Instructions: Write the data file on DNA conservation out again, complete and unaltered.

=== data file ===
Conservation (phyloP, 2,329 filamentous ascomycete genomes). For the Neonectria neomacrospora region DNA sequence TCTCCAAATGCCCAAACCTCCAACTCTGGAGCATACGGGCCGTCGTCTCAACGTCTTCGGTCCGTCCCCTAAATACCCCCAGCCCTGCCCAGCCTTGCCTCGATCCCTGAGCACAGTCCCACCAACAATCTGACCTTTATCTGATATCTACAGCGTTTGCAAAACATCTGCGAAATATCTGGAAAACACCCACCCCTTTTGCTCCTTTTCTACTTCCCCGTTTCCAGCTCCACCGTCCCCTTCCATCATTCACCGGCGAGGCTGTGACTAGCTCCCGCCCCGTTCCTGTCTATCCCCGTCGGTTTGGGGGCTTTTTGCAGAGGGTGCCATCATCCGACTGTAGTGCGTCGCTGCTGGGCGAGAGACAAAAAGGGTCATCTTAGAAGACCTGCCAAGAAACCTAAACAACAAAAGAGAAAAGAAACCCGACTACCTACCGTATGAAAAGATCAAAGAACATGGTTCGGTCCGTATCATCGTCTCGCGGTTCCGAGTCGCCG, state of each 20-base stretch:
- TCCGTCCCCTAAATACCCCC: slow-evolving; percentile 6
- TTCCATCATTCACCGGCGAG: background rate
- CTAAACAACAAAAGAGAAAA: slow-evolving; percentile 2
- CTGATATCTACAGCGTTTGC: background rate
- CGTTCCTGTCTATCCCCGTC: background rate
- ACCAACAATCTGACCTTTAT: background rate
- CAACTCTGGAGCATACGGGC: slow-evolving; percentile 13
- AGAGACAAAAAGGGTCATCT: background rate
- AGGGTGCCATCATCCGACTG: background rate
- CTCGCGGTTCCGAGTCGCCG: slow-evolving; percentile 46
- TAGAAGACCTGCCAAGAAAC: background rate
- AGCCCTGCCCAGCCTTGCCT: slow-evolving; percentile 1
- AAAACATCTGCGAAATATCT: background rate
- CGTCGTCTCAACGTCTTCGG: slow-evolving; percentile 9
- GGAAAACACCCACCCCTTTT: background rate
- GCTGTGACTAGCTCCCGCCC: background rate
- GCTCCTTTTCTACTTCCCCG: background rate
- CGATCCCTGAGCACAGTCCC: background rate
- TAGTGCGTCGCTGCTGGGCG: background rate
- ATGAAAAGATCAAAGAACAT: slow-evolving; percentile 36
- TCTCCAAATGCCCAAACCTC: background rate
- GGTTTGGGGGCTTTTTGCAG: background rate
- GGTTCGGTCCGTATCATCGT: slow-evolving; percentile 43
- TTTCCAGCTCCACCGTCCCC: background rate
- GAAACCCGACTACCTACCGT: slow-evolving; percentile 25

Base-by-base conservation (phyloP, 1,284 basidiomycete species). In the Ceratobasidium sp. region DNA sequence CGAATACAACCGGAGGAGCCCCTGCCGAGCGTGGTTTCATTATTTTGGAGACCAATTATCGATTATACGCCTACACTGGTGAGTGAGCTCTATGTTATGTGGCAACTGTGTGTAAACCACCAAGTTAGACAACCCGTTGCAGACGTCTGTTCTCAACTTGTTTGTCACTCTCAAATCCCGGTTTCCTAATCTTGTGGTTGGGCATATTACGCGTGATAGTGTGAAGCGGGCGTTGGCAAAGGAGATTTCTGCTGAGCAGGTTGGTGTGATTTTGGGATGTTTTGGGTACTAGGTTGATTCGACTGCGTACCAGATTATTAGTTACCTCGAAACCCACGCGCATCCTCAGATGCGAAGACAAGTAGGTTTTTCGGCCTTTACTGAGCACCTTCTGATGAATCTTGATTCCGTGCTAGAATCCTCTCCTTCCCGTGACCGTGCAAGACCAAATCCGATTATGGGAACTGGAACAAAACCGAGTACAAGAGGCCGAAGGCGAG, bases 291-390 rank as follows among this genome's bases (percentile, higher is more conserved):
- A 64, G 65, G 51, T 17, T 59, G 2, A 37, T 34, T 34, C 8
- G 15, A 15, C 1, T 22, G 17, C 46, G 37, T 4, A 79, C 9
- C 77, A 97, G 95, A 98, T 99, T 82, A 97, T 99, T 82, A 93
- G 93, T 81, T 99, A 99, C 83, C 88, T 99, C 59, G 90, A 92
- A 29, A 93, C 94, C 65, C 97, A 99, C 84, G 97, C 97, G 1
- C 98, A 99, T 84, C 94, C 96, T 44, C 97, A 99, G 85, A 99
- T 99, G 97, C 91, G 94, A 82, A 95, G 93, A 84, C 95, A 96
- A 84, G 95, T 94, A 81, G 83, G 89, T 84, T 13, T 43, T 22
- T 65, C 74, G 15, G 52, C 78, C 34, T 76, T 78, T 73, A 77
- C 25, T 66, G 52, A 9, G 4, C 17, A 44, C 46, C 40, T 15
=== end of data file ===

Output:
Conservation (phyloP, 2,329 filamentous ascomycete genomes). For the Neonectria neomacrospora region DNA sequence TCTCCAAATGCCCAAACCTCCAACTCTGGAGCATACGGGCCGTCGTCTCAACGTCTTCGGTCCGTCCCCTAAATACCCCCAGCCCTGCCCAGCCTTGCCTCGATCCCTGAGCACAGTCCCACCAACAATCTGACCTTTATCTGATATCTACAGCGTTTGCAAAACATCTGCGAAATATCTGGAAAACACCCACCCCTTTTGCTCCTTTTCTACTTCCCCGTTTCCAGCTCCACCGTCCCCTTCCATCATTCACCGGCGAGGCTGTGACTAGCTCCCGCCCCGTTCCTGTCTATCCCCGTCGGTTTGGGGGCTTTTTGCAGAGGGTGCCATCATCCGACTGTAGTGCGTCGCTGCTGGGCGAGAGACAAAAAGGGTCATCTTAGAAGACCTGCCAAGAAACCTAAACAACAAAAGAGAAAAGAAACCCGACTACCTACCGTATGAAAAGATCAAAGAACATGGTTCGGTCCGTATCATCGTCTCGCGGTTCCGAGTCGCCG, state of each 20-base stretch:
- TCCGTCCCCTAAATACCCCC: slow-evolving; percentile 6
- TTCCATCATTCACCGGCGAG: background rate
- CTAAACAACAAAAGAGAAAA: slow-evolving; percentile 2
- CTGATATCTACAGCGTTTGC: background rate
- CGTTCCTGTCTATCCCCGTC: background rate
- ACCAACAATCTGACCTTTAT: background rate
- CAACTCTGGAGCATACGGGC: slow-evolving; percentile 13
- AGAGACAAAAAGGGTCATCT: background rate
- AGGGTGCCATCATCCGACTG: background rate
- CTCGCGGTTCCGAGTCGCCG: slow-evolving; percentile 46
- TAGAAGACCTGCCAAGAAAC: background rate
- AGCCCTGCCCAGCCTTGCCT: slow-evolving; percentile 1
- AAAACATCTGCGAAATATCT: background rate
- CGTCGTCTCAACGTCTTCGG: slow-evolving; percentile 9
- GGAAAACACCCACCCCTTTT: background rate
- GCTGTGACTAGCTCCCGCCC: background rate
- GCTCCTTTTCTACTTCCCCG: background rate
- CGATCCCTGAGCACAGTCCC: background rate
- TAGTGCGTCGCTGCTGGGCG: background rate
- ATGAAAAGATCAAAGAACAT: slow-evolving; percentile 36
- TCTCCAAATGCCCAAACCTC: background rate
- GGTTTGGGGGCTTTTTGCAG: background rate
- GGTTCGGTCCGTATCATCGT: slow-evolving; percentile 43
- TTTCCAGCTCCACCGTCCCC: background rate
- GAAACCCGACTACCTACCGT: slow-evolving; percentile 25

Base-by-base conservation (phyloP, 1,284 basidiomycete species). In the Ceratobasidium sp. region DNA sequence CGAATACAACCGGAGGAGCCCCTGCCGAGCGTGGTTTCATTATTTTGGAGACCAATTATCGATTATACGCCTACACTGGTGAGTGAGCTCTATGTTATGTGGCAACTGTGTGTAAACCACCAAGTTAGACAACCCGTTGCAGACGTCTGTTCTCAACTTGTTTGTCACTCTCAAATCCCGGTTTCCTAATCTTGTGGTTGGGCATATTACGCGTGATAGTGTGAAGCGGGCGTTGGCAAAGGAGATTTCTGCTGAGCAGGTTGGTGTGATTTTGGGATGTTTTGGGTACTAGGTTGATTCGACTGCGTACCAGATTATTAGTTACCTCGAAACCCACGCGCATCCTCAGATGCGAAGACAAGTAGGTTTTTCGGCCTTTACTGAGCACCTTCTGATGAATCTTGATTCCGTGCTAGAATCCTCTCCTTCCCGTGACCGTGCAAGACCAAATCCGATTATGGGAACTGGAACAAAACCGAGTACAAGAGGCCGAAGGCGAG, bases 291-390 rank as follows among this genome's bases (percentile, higher is more conserved):
- A 64, G 65, G 51, T 17, T 59, G 2, A 37, T 34, T 34, C 8
- G 15, A 15, C 1, T 22, G 17, C 46, G 37, T 4, A 79, C 9
- C 77, A 97, G 95, A 98, T 99, T 82, A 97, T 99, T 82, A 93
- G 93, T 81, T 99, A 99, C 83, C 88, T 99, C 59, G 90, A 92
- A 29, A 93, C 94, C 65, C 97, A 99, C 84, G 97, C 97, G 1
- C 98, A 99, T 84, C 94, C 96, T 44, C 97, A 99, G 85, A 99
- T 99, G 97, C 91, G 94, A 82, A 95, G 93, A 84, C 95, A 96
- A 84, G 95, T 94, A 81, G 83, G 89, T 84, T 13, T 43, T 22
- T 65, C 74, G 15, G 52, C 78, C 34, T 76, T 78, T 73, A 77
- C 25, T 66, G 52, A 9, G 4, C 17, A 44, C 46, C 40, T 15